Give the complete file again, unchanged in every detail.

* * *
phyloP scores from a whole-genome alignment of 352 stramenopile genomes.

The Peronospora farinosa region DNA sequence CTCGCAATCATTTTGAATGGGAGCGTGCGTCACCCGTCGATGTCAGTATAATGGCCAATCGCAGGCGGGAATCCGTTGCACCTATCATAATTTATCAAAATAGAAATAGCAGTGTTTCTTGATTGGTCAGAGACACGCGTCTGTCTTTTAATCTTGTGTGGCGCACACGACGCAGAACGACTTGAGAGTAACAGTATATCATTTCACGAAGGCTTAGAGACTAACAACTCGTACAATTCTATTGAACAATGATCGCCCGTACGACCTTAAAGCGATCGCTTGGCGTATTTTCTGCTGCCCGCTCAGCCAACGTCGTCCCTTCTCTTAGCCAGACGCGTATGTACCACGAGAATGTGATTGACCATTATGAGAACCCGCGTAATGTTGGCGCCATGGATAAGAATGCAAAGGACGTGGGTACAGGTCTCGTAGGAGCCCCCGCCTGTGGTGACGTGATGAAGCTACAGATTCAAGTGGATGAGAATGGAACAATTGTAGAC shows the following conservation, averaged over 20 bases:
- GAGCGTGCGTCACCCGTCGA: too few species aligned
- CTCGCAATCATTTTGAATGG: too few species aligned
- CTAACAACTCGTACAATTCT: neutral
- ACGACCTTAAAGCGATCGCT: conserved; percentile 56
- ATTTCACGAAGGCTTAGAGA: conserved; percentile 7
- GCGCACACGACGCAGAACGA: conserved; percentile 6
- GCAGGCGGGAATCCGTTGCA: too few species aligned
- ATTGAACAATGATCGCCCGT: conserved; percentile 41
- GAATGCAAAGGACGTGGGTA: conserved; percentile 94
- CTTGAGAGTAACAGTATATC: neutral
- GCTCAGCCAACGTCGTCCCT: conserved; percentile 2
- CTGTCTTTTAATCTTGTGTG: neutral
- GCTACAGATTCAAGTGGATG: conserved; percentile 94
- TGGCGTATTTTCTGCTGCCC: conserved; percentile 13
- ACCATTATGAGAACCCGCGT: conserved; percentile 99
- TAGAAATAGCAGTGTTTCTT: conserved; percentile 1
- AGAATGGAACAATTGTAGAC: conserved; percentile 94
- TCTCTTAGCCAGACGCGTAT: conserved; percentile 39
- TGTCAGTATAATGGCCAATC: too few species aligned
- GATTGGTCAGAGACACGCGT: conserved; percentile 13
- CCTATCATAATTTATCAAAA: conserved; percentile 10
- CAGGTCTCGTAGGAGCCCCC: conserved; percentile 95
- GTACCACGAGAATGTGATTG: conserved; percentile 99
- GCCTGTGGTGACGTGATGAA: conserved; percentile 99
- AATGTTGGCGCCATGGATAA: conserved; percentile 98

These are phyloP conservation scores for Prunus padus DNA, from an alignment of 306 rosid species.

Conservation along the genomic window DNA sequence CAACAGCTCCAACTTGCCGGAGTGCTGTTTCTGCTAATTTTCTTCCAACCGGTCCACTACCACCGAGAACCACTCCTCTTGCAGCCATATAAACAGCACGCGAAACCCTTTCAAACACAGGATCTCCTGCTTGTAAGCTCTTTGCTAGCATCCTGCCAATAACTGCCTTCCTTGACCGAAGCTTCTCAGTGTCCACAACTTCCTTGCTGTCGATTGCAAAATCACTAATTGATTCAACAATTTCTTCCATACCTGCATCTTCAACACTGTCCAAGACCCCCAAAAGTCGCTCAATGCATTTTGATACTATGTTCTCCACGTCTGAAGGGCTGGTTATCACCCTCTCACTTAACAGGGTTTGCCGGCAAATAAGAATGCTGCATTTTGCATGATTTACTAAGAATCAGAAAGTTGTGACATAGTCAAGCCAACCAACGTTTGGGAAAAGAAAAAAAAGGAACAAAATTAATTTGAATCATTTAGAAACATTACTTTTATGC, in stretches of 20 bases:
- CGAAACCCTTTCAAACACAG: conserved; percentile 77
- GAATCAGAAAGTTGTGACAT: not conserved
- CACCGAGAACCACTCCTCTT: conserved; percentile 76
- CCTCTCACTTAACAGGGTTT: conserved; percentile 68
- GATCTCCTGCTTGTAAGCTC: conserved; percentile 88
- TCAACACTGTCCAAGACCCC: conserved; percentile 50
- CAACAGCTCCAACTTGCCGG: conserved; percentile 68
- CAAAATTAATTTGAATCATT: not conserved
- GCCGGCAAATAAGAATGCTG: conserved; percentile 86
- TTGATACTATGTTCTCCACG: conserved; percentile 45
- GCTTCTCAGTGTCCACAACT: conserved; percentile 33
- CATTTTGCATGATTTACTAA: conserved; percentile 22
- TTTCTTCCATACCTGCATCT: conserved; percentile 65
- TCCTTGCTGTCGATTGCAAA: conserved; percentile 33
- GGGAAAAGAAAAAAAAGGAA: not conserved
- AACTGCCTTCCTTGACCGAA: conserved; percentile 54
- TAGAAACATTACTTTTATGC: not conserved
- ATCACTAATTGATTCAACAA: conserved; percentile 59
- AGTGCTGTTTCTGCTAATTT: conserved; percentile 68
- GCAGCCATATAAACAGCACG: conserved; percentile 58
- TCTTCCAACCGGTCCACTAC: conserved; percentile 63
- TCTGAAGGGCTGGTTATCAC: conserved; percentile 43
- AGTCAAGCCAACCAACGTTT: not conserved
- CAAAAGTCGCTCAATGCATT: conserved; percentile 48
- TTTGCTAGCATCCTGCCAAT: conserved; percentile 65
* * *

phyloP scores from a whole-genome alignment of 352 stramenopile genomes.

The Peronospora farinosa region DNA sequence CTCGCAATCATTTTGAATGGGAGCGTGCGTCACCCGTCGATGTCAGTATAATGGCCAATCGCAGGCGGGAATCCGTTGCACCTATCATAATTTATCAAAATAGAAATAGCAGTGTTTCTTGATTGGTCAGAGACACGCGTCTGTCTTTTAATCTTGTGTGGCGCACACGACGCAGAACGACTTGAGAGTAACAGTATATCATTTCACGAAGGCTTAGAGACTAACAACTCGTACAATTCTATTGAACAATGATCGCCCGTACGACCTTAAAGCGATCGCTTGGCGTATTTTCTGCTGCCCGCTCAGCCAACGTCGTCCCTTCTCTTAGCCAGACGCGTATGTACCACGAGAATGTGATTGACCATTATGAGAACCCGCGTAATGTTGGCGCCATGGATAAGAATGCAAAGGACGTGGGTACAGGTCTCGTAGGAGCCCCCGCCTGTGGTGACGTGATGAAGCTACAGATTCAAGTGGATGAGAATGGAACAATTGTAGAC shows the following conservation, averaged over 20 bases:
- GAGCGTGCGTCACCCGTCGA: too few species aligned
- CTCGCAATCATTTTGAATGG: too few species aligned
- CTAACAACTCGTACAATTCT: neutral
- ACGACCTTAAAGCGATCGCT: conserved; percentile 56
- ATTTCACGAAGGCTTAGAGA: conserved; percentile 7
- GCGCACACGACGCAGAACGA: conserved; percentile 6
- GCAGGCGGGAATCCGTTGCA: too few species aligned
- ATTGAACAATGATCGCCCGT: conserved; percentile 41
- GAATGCAAAGGACGTGGGTA: conserved; percentile 94
- CTTGAGAGTAACAGTATATC: neutral
- GCTCAGCCAACGTCGTCCCT: conserved; percentile 2
- CTGTCTTTTAATCTTGTGTG: neutral
- GCTACAGATTCAAGTGGATG: conserved; percentile 94
- TGGCGTATTTTCTGCTGCCC: conserved; percentile 13
- ACCATTATGAGAACCCGCGT: conserved; percentile 99
- TAGAAATAGCAGTGTTTCTT: conserved; percentile 1
- AGAATGGAACAATTGTAGAC: conserved; percentile 94
- TCTCTTAGCCAGACGCGTAT: conserved; percentile 39
- TGTCAGTATAATGGCCAATC: too few species aligned
- GATTGGTCAGAGACACGCGT: conserved; percentile 13
- CCTATCATAATTTATCAAAA: conserved; percentile 10
- CAGGTCTCGTAGGAGCCCCC: conserved; percentile 95
- GTACCACGAGAATGTGATTG: conserved; percentile 99
- GCCTGTGGTGACGTGATGAA: conserved; percentile 99
- AATGTTGGCGCCATGGATAA: conserved; percentile 98

These are phyloP conservation scores for Prunus padus DNA, from an alignment of 306 rosid species.

Conservation along the genomic window DNA sequence CAACAGCTCCAACTTGCCGGAGTGCTGTTTCTGCTAATTTTCTTCCAACCGGTCCACTACCACCGAGAACCACTCCTCTTGCAGCCATATAAACAGCACGCGAAACCCTTTCAAACACAGGATCTCCTGCTTGTAAGCTCTTTGCTAGCATCCTGCCAATAACTGCCTTCCTTGACCGAAGCTTCTCAGTGTCCACAACTTCCTTGCTGTCGATTGCAAAATCACTAATTGATTCAACAATTTCTTCCATACCTGCATCTTCAACACTGTCCAAGACCCCCAAAAGTCGCTCAATGCATTTTGATACTATGTTCTCCACGTCTGAAGGGCTGGTTATCACCCTCTCACTTAACAGGGTTTGCCGGCAAATAAGAATGCTGCATTTTGCATGATTTACTAAGAATCAGAAAGTTGTGACATAGTCAAGCCAACCAACGTTTGGGAAAAGAAAAAAAAGGAACAAAATTAATTTGAATCATTTAGAAACATTACTTTTATGC, in stretches of 20 bases:
- CGAAACCCTTTCAAACACAG: conserved; percentile 77
- GAATCAGAAAGTTGTGACAT: not conserved
- CACCGAGAACCACTCCTCTT: conserved; percentile 76
- CCTCTCACTTAACAGGGTTT: conserved; percentile 68
- GATCTCCTGCTTGTAAGCTC: conserved; percentile 88
- TCAACACTGTCCAAGACCCC: conserved; percentile 50
- CAACAGCTCCAACTTGCCGG: conserved; percentile 68
- CAAAATTAATTTGAATCATT: not conserved
- GCCGGCAAATAAGAATGCTG: conserved; percentile 86
- TTGATACTATGTTCTCCACG: conserved; percentile 45
- GCTTCTCAGTGTCCACAACT: conserved; percentile 33
- CATTTTGCATGATTTACTAA: conserved; percentile 22
- TTTCTTCCATACCTGCATCT: conserved; percentile 65
- TCCTTGCTGTCGATTGCAAA: conserved; percentile 33
- GGGAAAAGAAAAAAAAGGAA: not conserved
- AACTGCCTTCCTTGACCGAA: conserved; percentile 54
- TAGAAACATTACTTTTATGC: not conserved
- ATCACTAATTGATTCAACAA: conserved; percentile 59
- AGTGCTGTTTCTGCTAATTT: conserved; percentile 68
- GCAGCCATATAAACAGCACG: conserved; percentile 58
- TCTTCCAACCGGTCCACTAC: conserved; percentile 63
- TCTGAAGGGCTGGTTATCAC: conserved; percentile 43
- AGTCAAGCCAACCAACGTTT: not conserved
- CAAAAGTCGCTCAATGCATT: conserved; percentile 48
- TTTGCTAGCATCCTGCCAAT: conserved; percentile 65